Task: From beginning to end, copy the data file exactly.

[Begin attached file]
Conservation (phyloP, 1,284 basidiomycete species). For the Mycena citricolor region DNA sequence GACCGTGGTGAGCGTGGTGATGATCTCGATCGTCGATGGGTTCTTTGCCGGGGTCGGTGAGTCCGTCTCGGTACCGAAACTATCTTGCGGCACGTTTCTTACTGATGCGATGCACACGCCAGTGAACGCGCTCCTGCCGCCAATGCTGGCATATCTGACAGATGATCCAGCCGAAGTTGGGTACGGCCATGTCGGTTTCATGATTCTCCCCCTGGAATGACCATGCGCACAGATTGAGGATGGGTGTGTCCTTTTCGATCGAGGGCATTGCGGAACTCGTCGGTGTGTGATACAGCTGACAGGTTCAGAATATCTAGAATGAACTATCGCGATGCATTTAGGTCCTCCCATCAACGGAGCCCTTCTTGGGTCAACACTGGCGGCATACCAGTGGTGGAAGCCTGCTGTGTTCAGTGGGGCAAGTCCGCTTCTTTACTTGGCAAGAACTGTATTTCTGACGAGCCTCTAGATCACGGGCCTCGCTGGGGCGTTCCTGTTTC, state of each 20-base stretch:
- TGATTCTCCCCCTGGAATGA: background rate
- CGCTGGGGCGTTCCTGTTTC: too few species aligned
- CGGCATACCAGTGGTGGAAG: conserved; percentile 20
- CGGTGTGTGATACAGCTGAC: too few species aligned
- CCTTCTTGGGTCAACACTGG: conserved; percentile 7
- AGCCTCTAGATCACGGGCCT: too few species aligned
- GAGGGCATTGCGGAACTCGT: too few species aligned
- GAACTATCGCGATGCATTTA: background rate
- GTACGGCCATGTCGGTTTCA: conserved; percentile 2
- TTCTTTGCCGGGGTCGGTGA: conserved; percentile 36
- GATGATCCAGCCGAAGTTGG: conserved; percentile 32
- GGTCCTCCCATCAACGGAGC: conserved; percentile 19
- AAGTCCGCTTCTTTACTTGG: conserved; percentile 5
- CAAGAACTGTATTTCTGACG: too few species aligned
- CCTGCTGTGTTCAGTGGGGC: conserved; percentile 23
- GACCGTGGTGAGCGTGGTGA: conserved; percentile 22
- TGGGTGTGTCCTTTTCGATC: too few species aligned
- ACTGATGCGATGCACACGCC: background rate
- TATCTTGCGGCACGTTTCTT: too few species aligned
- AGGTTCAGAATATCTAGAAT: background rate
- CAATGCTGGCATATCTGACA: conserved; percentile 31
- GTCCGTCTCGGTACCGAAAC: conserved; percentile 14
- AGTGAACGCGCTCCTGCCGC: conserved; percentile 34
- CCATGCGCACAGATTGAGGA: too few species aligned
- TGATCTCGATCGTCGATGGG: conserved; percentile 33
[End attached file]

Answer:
Conservation (phyloP, 1,284 basidiomycete species). For the Mycena citricolor region DNA sequence GACCGTGGTGAGCGTGGTGATGATCTCGATCGTCGATGGGTTCTTTGCCGGGGTCGGTGAGTCCGTCTCGGTACCGAAACTATCTTGCGGCACGTTTCTTACTGATGCGATGCACACGCCAGTGAACGCGCTCCTGCCGCCAATGCTGGCATATCTGACAGATGATCCAGCCGAAGTTGGGTACGGCCATGTCGGTTTCATGATTCTCCCCCTGGAATGACCATGCGCACAGATTGAGGATGGGTGTGTCCTTTTCGATCGAGGGCATTGCGGAACTCGTCGGTGTGTGATACAGCTGACAGGTTCAGAATATCTAGAATGAACTATCGCGATGCATTTAGGTCCTCCCATCAACGGAGCCCTTCTTGGGTCAACACTGGCGGCATACCAGTGGTGGAAGCCTGCTGTGTTCAGTGGGGCAAGTCCGCTTCTTTACTTGGCAAGAACTGTATTTCTGACGAGCCTCTAGATCACGGGCCTCGCTGGGGCGTTCCTGTTTC, state of each 20-base stretch:
- TGATTCTCCCCCTGGAATGA: background rate
- CGCTGGGGCGTTCCTGTTTC: too few species aligned
- CGGCATACCAGTGGTGGAAG: conserved; percentile 20
- CGGTGTGTGATACAGCTGAC: too few species aligned
- CCTTCTTGGGTCAACACTGG: conserved; percentile 7
- AGCCTCTAGATCACGGGCCT: too few species aligned
- GAGGGCATTGCGGAACTCGT: too few species aligned
- GAACTATCGCGATGCATTTA: background rate
- GTACGGCCATGTCGGTTTCA: conserved; percentile 2
- TTCTTTGCCGGGGTCGGTGA: conserved; percentile 36
- GATGATCCAGCCGAAGTTGG: conserved; percentile 32
- GGTCCTCCCATCAACGGAGC: conserved; percentile 19
- AAGTCCGCTTCTTTACTTGG: conserved; percentile 5
- CAAGAACTGTATTTCTGACG: too few species aligned
- CCTGCTGTGTTCAGTGGGGC: conserved; percentile 23
- GACCGTGGTGAGCGTGGTGA: conserved; percentile 22
- TGGGTGTGTCCTTTTCGATC: too few species aligned
- ACTGATGCGATGCACACGCC: background rate
- TATCTTGCGGCACGTTTCTT: too few species aligned
- AGGTTCAGAATATCTAGAAT: background rate
- CAATGCTGGCATATCTGACA: conserved; percentile 31
- GTCCGTCTCGGTACCGAAAC: conserved; percentile 14
- AGTGAACGCGCTCCTGCCGC: conserved; percentile 34
- CCATGCGCACAGATTGAGGA: too few species aligned
- TGATCTCGATCGTCGATGGG: conserved; percentile 33